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Chateau Simard Tour Simard Saint-Emilion Grand Cru 2004

Bordeaux Red Blends from St. Emilion, Bordeaux, France
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    Winemaker Notes

    This tasty lush, elegantly-styled 2004 displays a deep ruby purple color in addition to a sweet perfume of black cherries, minerals, smoke, and earth.

    Critical Acclaim

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    Chateau Simard

    Château Simard

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    Château Simard, , France - Bordeaux
    Chateau Simard
    Chateau Simard is located on the southern slopes of the old town of Saint Emilion close to many of the first growths. Simard is a very well-tended vineyard with excellent exposure. Saint Emilion is a 'right bank' commune in Bordeaux. Chateu Simard’s total production is approximately 10,000 cases per year. The estate produces 70% Merlot and 30% Cabernet Franc.

    The name of Chateau Simard is an ancient one. It has been in use since the 17th century when the Simard family were listed among the Bourgeois of Saint Emilion. Today the property is owned by Monsieur Claude Maziere. The current owner typically ages Chateau Simard wines for at least 10 years before releasing them. Simard is one of the few 'aged' wines that is available regularly on the general market.

    Champagne

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    Associated with luxury, celebration, and romance, Champagne is home to the world’s most prized sparkling wine. In order to be labeled ‘Champagne’ within the EU and many New World countries, a wine must originate in this northeastern region of France and adhere to strict quality standards. Made up of the three towns Reims, Épernay, and Aÿ, it was here that the traditional method of sparkling wine production was both invented and perfected, birthing a winemaking technique as well as a flavor profile that is now emulated worldwide. Well-drained limestone chalk soil defines much of the region, lending a mineral component to the wines. The climate here is marginal—ample acidity is a requirement for sparkling wine, so overripe grapes are to be avoided. Weather differences from year to year create significant variation between vintages, and in order to maintain a consistent house style, non-vintage cuvées are produced annually from a blend of several years.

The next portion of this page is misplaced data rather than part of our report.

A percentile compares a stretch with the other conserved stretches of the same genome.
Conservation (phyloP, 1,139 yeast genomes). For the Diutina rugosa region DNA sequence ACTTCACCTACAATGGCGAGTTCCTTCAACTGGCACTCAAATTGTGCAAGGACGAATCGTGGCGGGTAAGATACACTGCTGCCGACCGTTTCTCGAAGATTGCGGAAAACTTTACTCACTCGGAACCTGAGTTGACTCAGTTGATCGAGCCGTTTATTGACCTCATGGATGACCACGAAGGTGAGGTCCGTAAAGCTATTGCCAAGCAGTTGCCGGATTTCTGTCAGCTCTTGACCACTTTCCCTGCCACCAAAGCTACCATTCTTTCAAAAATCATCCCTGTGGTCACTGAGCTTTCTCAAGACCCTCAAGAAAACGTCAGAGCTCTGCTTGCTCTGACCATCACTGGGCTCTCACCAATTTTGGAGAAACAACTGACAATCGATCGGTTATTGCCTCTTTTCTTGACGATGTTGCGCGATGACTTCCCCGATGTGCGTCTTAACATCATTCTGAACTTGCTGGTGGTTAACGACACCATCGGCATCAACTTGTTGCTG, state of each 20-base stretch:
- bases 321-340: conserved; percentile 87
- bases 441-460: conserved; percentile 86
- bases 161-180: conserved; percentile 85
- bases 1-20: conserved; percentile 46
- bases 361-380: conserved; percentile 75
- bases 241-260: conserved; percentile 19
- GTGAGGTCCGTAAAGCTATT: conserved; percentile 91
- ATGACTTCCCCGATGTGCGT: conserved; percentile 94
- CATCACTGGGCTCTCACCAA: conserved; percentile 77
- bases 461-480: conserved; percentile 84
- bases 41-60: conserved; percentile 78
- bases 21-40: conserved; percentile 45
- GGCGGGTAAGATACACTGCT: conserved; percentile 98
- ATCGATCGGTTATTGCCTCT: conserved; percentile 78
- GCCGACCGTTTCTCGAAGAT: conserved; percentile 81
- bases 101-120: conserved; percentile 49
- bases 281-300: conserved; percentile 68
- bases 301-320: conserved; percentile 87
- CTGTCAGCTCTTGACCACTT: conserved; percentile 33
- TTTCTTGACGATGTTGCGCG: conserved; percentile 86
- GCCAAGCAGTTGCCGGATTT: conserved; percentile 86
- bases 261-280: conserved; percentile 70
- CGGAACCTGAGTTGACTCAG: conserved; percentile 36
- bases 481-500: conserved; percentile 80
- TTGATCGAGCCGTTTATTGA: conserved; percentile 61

With nearly negligible exceptions, three varieties are permitted for use in Champagne: Chardonnay, Pinot Noir, and Pinot Meunier. These can be blended together or bottled varietally, depending on the final style of wine desired. Chardonnay, the only white variety, contributes freshness, delicacy, and elegance, as well as bright and lively acidity and notes of citrus, orchard fruit, and white flowers. Pinot Noir and its relative Pinot Meunier provide the backbone to many blends, adding structure, body, and supple red fruit flavors. Wines with a large proportion of Pinot Meunier will be ready to drink earlier, while Pinot Noir contributes to longevity. Whether it is white or rosé, most Champagne is made from a blend of red and white grapes—and uniquely, rosé is often produce by blending together red and white wine. A Champagne made exclusively from Chardonnay will be labeled as ‘blanc de blancs,’ while one comprised of only red grapes are called ‘blanc de noirs.’

    VCCBWPII_1136_04_2004 Item# 101804

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